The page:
3) Love Interest. I will give the story this little credit before I get into the horrible love interest, Khelben and Laeral (his true love , wife, and a fellow Chosen) had a touching and deeply personal relationship that I did enjoy reading about. That being said, the Tsarra/ Raegar interest was awful. At no time did I sense a connection between these characters, other than lust. But the story and the comments characters were making seemed to make them out to be soul mates. At first, I didn’t have a major problem with this. But when the book hit the point where Tsarra or Raegar was looking at each other with love in their eyes (or whatever it was) and I just wanted to throw this book into a fire and just let it burn. It was grating and painful to read. It may have been different if the duo knew each other for more than maybe half a day, but that’s as long as they knew one another. Honestly, I would rather read a Twilight novel for a better romance story then have to deal with this pointless “romance”.
4) Tears. This is a more personal annoyance I had with the book. Everyone cries at the drop of a pin for almost no reason. The worst example of this is late in the book when someone (I don’t know who) looks across and sees someone else and just bursts into tears. Really? Why? They weren’t dying or injured (as far as I could tell). Did an epiphany suddenly hit them? Or did this just realize they were in a horrid novel? I’m leaning towards the latter. It was just annoying seeing on almost every third page someone having tears in their eyes. This is what broke me. After this point in the book, I just didn’t care and I knew that this book was a huge waste of time.
1) Khelben. He was the only character I liked. His relationship with Laeral was just beautiful and you can sense the love between them. He’s the only character that went through any sort of real development, yet he didn’t let his emotions overcome him too much (like the insipid and overly emotional Tsarra). When we saw some of Khelben’s past through visions that Tsarra was given, we got a good look at who Khelben is and how he came to be. Honestly, this book should have centered more around him and his past, while allowing the books real ending to still happen. I just enjoyed Khelben immensely.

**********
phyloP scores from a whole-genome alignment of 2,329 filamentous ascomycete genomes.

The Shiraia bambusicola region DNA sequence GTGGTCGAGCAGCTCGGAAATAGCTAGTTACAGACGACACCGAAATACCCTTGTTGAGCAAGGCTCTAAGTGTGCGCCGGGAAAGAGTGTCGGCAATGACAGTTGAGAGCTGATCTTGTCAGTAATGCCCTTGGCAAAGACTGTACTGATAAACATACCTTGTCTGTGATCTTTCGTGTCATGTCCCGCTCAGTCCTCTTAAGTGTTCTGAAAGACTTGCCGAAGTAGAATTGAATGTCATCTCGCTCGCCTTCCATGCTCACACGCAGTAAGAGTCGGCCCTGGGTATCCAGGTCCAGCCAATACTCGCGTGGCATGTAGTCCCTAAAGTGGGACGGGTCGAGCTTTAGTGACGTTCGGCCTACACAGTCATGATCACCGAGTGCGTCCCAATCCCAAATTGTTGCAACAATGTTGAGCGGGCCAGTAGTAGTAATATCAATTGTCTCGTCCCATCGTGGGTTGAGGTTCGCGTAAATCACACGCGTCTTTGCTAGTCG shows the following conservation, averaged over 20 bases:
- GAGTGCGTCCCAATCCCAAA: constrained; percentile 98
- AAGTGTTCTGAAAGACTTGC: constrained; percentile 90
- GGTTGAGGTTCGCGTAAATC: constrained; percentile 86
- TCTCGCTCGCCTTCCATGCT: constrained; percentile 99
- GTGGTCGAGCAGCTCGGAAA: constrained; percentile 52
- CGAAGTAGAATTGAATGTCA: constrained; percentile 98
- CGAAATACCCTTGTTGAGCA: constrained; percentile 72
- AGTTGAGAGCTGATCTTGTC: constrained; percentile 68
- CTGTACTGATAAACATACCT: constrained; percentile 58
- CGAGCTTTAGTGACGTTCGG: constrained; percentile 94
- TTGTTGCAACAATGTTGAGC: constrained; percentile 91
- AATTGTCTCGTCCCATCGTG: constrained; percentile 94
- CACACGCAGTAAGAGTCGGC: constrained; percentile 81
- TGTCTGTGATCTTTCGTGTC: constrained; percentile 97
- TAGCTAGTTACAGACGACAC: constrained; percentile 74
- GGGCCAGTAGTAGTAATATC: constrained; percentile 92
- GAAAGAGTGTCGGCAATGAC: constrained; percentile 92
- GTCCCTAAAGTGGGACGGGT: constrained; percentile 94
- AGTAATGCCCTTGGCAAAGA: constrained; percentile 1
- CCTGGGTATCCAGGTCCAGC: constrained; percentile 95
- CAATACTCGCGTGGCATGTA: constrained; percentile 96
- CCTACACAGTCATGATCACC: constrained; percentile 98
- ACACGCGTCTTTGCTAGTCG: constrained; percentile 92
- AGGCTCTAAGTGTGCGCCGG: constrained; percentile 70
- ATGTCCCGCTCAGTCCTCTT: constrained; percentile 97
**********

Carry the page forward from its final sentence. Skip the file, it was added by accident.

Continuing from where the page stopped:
1) Lore. This book was full of Realms lore and terms, but with absolutely no explanation or real clues to what half of these things are or meant. It almost felt like I was reading a guidebook to Dungeons and Dragons.
2) Magic. I have to say that when there was a magical fight it was handled pretty well and was semi exciting. The only problem is that everything felt overpowered and unstoppable. I don’t like that.
3) Cover Art. I really like it. You have Khelben doing an awesome and heroic pose that takes up the cover and you see the nice outline of the Sword Coast and Waterdeep in the background. It’s a really interesting and good cover.
Blackstaff can be summed up in three words: boring and confusing. The plot is so confusing and it never seems like it knows where it’s going. The characters are boring and almost lifeless and the love interest between Tsarra and Raegar was awful. I still don’t understand how someone could tear up for no real reason. Too many references with no explanation is a bad, terrible thing. Not even the Blackstaff, himself, could save this book from being down right terrible. It’s one of the worst Forgotten Realms books I’ve ever read and one of the worst books I’ve ever wasted my time on. The worst part is, this is my second read through. The first took me about a month and this took about a week and a half. It’s just boring. So do I recommend this? What do you think? No. I don’t. At all. But if you’re interested in Khelben or a huge Forgotten Realms database of knowledge by all means, waste a good day or so of your life on this. If you’re not one of those people, stay as far away from this abomination as humanly possible. This sure is a great way to start a series…